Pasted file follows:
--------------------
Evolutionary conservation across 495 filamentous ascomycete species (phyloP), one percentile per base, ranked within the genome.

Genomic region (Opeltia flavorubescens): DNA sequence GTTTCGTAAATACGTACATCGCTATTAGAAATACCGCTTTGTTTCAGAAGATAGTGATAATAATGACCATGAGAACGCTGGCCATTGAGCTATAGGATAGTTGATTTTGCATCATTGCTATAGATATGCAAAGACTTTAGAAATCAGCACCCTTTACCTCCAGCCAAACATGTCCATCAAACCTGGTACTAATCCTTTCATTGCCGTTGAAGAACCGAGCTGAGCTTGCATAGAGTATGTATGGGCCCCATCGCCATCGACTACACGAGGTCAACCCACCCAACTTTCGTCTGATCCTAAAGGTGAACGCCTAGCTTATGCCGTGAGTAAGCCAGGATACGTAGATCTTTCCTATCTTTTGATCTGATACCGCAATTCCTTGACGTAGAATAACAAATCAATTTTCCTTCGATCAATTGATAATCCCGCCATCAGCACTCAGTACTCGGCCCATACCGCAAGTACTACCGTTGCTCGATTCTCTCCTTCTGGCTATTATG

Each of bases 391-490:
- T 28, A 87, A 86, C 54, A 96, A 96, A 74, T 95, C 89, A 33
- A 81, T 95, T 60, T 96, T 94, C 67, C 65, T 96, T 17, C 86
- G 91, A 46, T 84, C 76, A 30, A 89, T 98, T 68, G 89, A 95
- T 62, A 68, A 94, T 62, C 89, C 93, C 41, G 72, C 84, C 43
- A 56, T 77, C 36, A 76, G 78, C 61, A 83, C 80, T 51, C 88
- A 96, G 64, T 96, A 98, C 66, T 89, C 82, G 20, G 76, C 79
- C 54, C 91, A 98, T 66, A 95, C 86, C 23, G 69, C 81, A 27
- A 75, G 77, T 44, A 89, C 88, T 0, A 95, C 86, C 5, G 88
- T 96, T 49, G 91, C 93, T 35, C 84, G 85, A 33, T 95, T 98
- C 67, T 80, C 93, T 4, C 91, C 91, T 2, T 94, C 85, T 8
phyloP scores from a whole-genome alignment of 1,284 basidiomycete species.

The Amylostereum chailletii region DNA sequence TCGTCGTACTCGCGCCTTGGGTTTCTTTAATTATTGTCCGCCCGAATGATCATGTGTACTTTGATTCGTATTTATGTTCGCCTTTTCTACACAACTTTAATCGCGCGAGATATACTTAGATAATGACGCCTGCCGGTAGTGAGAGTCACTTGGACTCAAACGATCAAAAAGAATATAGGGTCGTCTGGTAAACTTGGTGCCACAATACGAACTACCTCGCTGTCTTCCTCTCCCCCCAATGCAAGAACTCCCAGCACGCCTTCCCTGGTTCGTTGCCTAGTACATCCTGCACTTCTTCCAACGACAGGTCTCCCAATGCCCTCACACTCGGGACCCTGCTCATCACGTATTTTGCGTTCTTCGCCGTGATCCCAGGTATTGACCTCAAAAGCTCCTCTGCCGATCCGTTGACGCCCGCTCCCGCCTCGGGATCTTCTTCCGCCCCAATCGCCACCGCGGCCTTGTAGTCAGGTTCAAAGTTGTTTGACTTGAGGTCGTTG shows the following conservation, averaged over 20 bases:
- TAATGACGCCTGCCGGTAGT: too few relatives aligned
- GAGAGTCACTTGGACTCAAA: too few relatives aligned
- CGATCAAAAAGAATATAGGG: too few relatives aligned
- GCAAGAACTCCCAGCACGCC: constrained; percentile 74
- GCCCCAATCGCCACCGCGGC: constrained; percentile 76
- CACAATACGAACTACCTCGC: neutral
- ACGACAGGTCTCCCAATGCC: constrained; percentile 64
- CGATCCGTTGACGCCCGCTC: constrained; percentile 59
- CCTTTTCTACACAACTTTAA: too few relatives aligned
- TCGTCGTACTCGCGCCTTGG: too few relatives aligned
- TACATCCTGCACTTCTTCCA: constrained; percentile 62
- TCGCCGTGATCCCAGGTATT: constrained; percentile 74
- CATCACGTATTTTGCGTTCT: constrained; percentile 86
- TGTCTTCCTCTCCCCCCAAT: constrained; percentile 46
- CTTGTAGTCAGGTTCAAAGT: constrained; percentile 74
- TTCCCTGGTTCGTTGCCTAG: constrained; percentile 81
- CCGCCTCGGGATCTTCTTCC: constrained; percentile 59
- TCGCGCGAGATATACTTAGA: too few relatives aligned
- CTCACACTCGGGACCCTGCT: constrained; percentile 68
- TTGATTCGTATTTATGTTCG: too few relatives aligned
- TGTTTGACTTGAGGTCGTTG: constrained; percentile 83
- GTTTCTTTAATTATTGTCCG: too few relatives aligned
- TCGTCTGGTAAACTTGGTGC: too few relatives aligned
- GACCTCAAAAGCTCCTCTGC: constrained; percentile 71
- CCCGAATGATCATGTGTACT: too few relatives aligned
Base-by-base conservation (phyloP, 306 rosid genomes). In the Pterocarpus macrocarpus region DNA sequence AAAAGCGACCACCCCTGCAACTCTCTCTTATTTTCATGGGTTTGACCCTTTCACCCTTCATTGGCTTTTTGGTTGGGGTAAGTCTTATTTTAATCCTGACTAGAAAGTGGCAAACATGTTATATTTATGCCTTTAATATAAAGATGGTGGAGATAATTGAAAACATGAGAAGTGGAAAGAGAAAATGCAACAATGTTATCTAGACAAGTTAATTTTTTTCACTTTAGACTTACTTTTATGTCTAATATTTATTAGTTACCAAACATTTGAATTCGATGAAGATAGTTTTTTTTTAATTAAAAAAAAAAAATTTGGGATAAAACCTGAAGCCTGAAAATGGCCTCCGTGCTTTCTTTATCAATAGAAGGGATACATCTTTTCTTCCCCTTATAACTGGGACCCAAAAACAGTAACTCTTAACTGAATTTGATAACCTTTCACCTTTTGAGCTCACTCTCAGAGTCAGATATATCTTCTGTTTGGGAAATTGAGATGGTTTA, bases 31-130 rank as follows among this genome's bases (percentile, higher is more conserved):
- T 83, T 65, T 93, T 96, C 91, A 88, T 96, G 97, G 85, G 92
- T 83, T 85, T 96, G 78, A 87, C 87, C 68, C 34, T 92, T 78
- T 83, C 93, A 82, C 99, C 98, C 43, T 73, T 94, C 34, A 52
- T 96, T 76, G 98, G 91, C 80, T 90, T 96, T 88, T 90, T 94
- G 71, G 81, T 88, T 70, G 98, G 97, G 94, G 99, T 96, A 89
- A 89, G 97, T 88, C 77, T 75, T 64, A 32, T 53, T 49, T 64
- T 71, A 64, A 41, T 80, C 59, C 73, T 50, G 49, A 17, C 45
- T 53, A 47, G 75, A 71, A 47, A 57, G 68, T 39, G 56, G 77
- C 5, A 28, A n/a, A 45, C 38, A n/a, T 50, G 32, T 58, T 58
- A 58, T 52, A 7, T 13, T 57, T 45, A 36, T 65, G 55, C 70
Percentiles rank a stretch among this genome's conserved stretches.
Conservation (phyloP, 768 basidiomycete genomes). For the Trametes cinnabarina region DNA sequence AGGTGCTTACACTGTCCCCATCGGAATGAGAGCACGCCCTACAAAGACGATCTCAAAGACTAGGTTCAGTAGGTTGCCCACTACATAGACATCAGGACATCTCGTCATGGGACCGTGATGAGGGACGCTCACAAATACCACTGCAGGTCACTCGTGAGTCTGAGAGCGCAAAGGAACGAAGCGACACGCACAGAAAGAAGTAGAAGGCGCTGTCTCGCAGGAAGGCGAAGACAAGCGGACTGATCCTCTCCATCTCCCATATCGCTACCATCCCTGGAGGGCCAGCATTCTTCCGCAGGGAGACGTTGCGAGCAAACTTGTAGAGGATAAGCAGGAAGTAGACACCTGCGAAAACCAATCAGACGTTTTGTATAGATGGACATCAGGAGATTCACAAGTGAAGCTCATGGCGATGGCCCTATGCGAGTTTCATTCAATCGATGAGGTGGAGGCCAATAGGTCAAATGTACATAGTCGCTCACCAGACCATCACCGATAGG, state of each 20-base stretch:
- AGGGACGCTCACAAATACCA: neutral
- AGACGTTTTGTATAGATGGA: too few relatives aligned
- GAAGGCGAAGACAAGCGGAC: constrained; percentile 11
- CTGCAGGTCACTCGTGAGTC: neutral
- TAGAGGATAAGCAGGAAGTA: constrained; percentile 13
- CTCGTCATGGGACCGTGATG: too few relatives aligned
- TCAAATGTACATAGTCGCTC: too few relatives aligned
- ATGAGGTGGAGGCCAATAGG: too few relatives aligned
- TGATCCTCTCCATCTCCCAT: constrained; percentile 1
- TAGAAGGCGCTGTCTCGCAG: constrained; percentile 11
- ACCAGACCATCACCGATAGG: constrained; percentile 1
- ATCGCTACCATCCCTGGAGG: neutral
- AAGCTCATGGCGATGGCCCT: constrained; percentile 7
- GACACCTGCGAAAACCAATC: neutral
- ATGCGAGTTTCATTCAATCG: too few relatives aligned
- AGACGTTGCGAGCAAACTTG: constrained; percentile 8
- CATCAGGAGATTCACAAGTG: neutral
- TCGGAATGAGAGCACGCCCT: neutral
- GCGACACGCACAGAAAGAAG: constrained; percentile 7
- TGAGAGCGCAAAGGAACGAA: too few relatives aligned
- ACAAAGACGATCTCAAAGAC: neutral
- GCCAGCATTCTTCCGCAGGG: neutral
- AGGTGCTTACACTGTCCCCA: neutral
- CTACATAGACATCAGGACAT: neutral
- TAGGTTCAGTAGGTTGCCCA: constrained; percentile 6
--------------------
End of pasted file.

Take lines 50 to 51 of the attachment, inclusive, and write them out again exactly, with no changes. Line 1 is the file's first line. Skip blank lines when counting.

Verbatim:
- C 5, A 28, A n/a, A 45, C 38, A n/a, T 50, G 32, T 58, T 58
- A 58, T 52, A 7, T 13, T 57, T 45, A 36, T 65, G 55, C 70